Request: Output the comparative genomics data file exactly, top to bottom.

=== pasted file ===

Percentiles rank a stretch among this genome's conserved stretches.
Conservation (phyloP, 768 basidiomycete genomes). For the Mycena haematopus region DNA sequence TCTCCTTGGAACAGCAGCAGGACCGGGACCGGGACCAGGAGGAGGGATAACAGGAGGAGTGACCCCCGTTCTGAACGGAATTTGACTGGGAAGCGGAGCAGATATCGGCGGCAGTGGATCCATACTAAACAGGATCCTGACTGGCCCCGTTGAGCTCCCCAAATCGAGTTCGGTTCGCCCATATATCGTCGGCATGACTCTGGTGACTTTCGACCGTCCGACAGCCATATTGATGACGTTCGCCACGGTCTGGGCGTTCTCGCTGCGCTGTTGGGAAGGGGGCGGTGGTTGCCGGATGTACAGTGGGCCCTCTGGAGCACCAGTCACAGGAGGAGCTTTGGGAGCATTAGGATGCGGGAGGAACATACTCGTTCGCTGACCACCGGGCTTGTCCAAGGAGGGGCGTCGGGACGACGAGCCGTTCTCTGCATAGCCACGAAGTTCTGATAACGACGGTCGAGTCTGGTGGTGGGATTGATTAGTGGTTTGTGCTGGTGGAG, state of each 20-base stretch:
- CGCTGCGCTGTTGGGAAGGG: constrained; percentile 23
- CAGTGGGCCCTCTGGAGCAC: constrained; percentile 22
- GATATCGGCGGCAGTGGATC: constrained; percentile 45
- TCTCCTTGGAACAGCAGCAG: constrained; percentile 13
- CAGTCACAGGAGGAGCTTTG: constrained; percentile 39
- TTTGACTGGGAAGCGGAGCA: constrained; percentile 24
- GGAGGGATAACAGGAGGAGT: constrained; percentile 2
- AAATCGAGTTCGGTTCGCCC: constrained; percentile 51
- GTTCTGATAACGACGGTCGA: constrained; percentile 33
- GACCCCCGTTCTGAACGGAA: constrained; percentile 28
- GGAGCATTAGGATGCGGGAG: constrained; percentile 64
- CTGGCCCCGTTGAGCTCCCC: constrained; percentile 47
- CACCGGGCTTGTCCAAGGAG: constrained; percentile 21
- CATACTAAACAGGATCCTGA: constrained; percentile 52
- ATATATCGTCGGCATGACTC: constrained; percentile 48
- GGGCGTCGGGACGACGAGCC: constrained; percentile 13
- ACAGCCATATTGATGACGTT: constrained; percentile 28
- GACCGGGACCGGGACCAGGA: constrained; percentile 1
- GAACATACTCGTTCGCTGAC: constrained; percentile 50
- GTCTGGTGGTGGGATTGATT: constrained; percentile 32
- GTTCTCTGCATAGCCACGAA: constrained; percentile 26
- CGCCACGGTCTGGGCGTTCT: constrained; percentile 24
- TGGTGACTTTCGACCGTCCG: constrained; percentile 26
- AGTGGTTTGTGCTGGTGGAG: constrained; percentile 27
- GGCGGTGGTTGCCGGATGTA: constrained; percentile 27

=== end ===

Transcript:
Percentiles rank a stretch among this genome's conserved stretches.
Conservation (phyloP, 768 basidiomycete genomes). For the Mycena haematopus region DNA sequence TCTCCTTGGAACAGCAGCAGGACCGGGACCGGGACCAGGAGGAGGGATAACAGGAGGAGTGACCCCCGTTCTGAACGGAATTTGACTGGGAAGCGGAGCAGATATCGGCGGCAGTGGATCCATACTAAACAGGATCCTGACTGGCCCCGTTGAGCTCCCCAAATCGAGTTCGGTTCGCCCATATATCGTCGGCATGACTCTGGTGACTTTCGACCGTCCGACAGCCATATTGATGACGTTCGCCACGGTCTGGGCGTTCTCGCTGCGCTGTTGGGAAGGGGGCGGTGGTTGCCGGATGTACAGTGGGCCCTCTGGAGCACCAGTCACAGGAGGAGCTTTGGGAGCATTAGGATGCGGGAGGAACATACTCGTTCGCTGACCACCGGGCTTGTCCAAGGAGGGGCGTCGGGACGACGAGCCGTTCTCTGCATAGCCACGAAGTTCTGATAACGACGGTCGAGTCTGGTGGTGGGATTGATTAGTGGTTTGTGCTGGTGGAG, state of each 20-base stretch:
- CGCTGCGCTGTTGGGAAGGG: constrained; percentile 23
- CAGTGGGCCCTCTGGAGCAC: constrained; percentile 22
- GATATCGGCGGCAGTGGATC: constrained; percentile 45
- TCTCCTTGGAACAGCAGCAG: constrained; percentile 13
- CAGTCACAGGAGGAGCTTTG: constrained; percentile 39
- TTTGACTGGGAAGCGGAGCA: constrained; percentile 24
- GGAGGGATAACAGGAGGAGT: constrained; percentile 2
- AAATCGAGTTCGGTTCGCCC: constrained; percentile 51
- GTTCTGATAACGACGGTCGA: constrained; percentile 33
- GACCCCCGTTCTGAACGGAA: constrained; percentile 28
- GGAGCATTAGGATGCGGGAG: constrained; percentile 64
- CTGGCCCCGTTGAGCTCCCC: constrained; percentile 47
- CACCGGGCTTGTCCAAGGAG: constrained; percentile 21
- CATACTAAACAGGATCCTGA: constrained; percentile 52
- ATATATCGTCGGCATGACTC: constrained; percentile 48
- GGGCGTCGGGACGACGAGCC: constrained; percentile 13
- ACAGCCATATTGATGACGTT: constrained; percentile 28
- GACCGGGACCGGGACCAGGA: constrained; percentile 1
- GAACATACTCGTTCGCTGAC: constrained; percentile 50
- GTCTGGTGGTGGGATTGATT: constrained; percentile 32
- GTTCTCTGCATAGCCACGAA: constrained; percentile 26
- CGCCACGGTCTGGGCGTTCT: constrained; percentile 24
- TGGTGACTTTCGACCGTCCG: constrained; percentile 26
- AGTGGTTTGTGCTGGTGGAG: constrained; percentile 27
- GGCGGTGGTTGCCGGATGTA: constrained; percentile 27